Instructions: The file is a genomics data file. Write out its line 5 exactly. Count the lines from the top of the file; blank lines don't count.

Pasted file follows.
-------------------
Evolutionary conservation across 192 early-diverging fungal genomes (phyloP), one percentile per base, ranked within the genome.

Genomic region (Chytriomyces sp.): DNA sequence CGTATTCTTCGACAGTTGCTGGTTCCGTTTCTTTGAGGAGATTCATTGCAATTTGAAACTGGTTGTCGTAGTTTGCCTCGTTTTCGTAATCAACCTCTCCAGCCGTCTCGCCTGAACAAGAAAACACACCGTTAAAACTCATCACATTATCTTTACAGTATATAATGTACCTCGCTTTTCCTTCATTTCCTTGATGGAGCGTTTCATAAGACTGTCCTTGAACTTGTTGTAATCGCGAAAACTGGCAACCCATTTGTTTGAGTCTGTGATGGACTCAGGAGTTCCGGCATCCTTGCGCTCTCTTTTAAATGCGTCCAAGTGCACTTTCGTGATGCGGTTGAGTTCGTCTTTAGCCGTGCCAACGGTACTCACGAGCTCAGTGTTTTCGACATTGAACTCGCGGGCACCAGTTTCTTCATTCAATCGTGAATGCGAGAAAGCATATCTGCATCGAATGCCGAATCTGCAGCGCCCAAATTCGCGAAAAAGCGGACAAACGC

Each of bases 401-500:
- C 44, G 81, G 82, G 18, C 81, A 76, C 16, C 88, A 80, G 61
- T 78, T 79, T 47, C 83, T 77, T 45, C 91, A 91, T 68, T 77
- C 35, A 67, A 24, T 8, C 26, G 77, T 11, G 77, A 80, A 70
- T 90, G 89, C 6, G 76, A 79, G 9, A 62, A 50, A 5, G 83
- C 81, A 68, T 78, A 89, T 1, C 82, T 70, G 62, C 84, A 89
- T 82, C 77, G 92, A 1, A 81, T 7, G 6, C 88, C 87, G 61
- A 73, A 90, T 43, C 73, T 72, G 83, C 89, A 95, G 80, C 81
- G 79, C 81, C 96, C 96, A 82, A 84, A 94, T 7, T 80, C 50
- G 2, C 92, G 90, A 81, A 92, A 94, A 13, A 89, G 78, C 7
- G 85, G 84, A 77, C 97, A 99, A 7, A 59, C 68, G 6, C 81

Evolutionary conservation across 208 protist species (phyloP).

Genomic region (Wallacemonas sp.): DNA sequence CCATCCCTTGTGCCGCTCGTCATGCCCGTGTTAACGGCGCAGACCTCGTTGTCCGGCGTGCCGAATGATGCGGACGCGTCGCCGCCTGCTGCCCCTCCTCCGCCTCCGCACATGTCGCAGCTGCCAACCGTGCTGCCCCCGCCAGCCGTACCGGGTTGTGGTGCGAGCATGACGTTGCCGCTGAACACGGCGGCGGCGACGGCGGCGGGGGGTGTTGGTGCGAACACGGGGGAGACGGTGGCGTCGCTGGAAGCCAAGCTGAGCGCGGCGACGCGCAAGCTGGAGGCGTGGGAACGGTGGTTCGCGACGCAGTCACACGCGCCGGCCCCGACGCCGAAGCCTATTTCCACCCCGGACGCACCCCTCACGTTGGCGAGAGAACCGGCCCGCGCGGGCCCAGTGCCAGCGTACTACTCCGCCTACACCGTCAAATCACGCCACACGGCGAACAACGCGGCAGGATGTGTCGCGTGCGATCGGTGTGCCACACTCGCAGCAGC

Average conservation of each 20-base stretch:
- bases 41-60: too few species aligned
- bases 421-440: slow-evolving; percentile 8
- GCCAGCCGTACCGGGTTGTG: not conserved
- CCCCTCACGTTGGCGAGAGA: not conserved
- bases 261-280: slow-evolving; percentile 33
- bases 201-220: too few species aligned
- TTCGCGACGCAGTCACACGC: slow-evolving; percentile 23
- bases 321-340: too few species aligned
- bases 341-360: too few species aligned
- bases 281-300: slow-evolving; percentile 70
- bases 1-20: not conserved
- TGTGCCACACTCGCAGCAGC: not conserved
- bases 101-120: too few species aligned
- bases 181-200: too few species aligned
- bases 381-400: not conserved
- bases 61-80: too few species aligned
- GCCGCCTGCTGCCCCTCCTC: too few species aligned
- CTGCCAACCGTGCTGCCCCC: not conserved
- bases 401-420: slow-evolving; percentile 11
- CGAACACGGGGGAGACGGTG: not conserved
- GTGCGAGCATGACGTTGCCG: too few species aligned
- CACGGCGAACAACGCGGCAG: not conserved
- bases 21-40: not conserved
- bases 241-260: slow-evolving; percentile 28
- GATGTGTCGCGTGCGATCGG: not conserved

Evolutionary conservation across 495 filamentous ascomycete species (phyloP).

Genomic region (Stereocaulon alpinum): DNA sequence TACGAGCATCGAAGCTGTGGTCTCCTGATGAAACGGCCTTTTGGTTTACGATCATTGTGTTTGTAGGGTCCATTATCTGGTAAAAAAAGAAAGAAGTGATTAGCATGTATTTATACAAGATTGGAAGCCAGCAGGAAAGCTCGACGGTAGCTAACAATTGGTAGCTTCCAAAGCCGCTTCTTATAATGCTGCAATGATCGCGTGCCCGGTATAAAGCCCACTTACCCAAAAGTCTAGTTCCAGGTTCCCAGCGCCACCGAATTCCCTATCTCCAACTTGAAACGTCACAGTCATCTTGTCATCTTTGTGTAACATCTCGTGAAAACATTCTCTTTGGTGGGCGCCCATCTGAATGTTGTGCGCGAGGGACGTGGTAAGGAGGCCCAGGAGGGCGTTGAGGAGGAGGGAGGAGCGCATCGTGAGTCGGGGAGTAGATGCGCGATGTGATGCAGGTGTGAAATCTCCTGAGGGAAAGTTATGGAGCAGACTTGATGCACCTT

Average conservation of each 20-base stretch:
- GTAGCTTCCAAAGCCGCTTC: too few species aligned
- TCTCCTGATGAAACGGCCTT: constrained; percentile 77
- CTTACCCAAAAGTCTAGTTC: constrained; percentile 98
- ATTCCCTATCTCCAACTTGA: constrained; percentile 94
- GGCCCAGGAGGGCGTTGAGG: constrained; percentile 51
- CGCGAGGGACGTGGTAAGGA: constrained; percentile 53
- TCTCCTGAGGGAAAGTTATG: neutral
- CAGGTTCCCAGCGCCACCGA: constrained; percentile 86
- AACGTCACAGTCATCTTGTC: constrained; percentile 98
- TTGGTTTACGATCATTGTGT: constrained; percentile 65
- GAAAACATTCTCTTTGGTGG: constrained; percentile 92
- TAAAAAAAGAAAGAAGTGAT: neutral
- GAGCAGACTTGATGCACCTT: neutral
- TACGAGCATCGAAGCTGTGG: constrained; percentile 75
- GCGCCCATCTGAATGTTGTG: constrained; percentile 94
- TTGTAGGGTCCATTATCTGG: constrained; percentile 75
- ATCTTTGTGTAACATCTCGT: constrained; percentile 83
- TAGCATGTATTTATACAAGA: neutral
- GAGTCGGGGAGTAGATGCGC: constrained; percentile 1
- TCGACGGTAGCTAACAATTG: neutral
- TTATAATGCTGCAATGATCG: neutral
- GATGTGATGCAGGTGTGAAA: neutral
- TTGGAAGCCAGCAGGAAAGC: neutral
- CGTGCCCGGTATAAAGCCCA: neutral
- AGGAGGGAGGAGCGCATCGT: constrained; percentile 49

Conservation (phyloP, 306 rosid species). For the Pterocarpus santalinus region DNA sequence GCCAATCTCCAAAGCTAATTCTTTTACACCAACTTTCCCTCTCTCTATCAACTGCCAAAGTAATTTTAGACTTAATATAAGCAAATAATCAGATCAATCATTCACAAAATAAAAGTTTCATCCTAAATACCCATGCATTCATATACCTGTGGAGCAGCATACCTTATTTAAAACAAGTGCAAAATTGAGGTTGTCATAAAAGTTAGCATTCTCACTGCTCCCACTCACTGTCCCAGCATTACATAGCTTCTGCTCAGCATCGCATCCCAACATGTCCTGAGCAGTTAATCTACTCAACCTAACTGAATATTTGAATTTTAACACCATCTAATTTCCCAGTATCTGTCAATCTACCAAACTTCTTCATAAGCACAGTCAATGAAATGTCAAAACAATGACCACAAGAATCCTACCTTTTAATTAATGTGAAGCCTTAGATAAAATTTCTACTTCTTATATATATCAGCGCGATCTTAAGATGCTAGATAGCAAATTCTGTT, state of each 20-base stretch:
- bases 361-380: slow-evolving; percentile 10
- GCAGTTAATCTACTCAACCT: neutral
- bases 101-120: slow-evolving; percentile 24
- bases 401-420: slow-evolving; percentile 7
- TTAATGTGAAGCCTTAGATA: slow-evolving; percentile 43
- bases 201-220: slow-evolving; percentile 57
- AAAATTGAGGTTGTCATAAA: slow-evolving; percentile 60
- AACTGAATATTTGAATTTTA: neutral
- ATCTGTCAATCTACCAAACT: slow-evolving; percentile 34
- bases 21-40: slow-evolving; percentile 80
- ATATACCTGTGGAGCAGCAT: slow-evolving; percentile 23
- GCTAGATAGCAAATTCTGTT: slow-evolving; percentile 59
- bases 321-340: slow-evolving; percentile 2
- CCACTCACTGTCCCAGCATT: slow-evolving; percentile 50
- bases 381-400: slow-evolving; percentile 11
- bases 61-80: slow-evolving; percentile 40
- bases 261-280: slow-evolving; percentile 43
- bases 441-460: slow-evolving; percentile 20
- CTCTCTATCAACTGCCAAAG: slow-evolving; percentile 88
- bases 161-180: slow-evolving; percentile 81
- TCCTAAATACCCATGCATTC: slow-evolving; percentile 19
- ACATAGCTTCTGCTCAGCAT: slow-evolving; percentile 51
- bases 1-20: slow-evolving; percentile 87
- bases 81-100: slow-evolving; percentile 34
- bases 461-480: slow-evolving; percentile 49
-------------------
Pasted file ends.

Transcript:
- T 78, T 79, T 47, C 83, T 77, T 45, C 91, A 91, T 68, T 77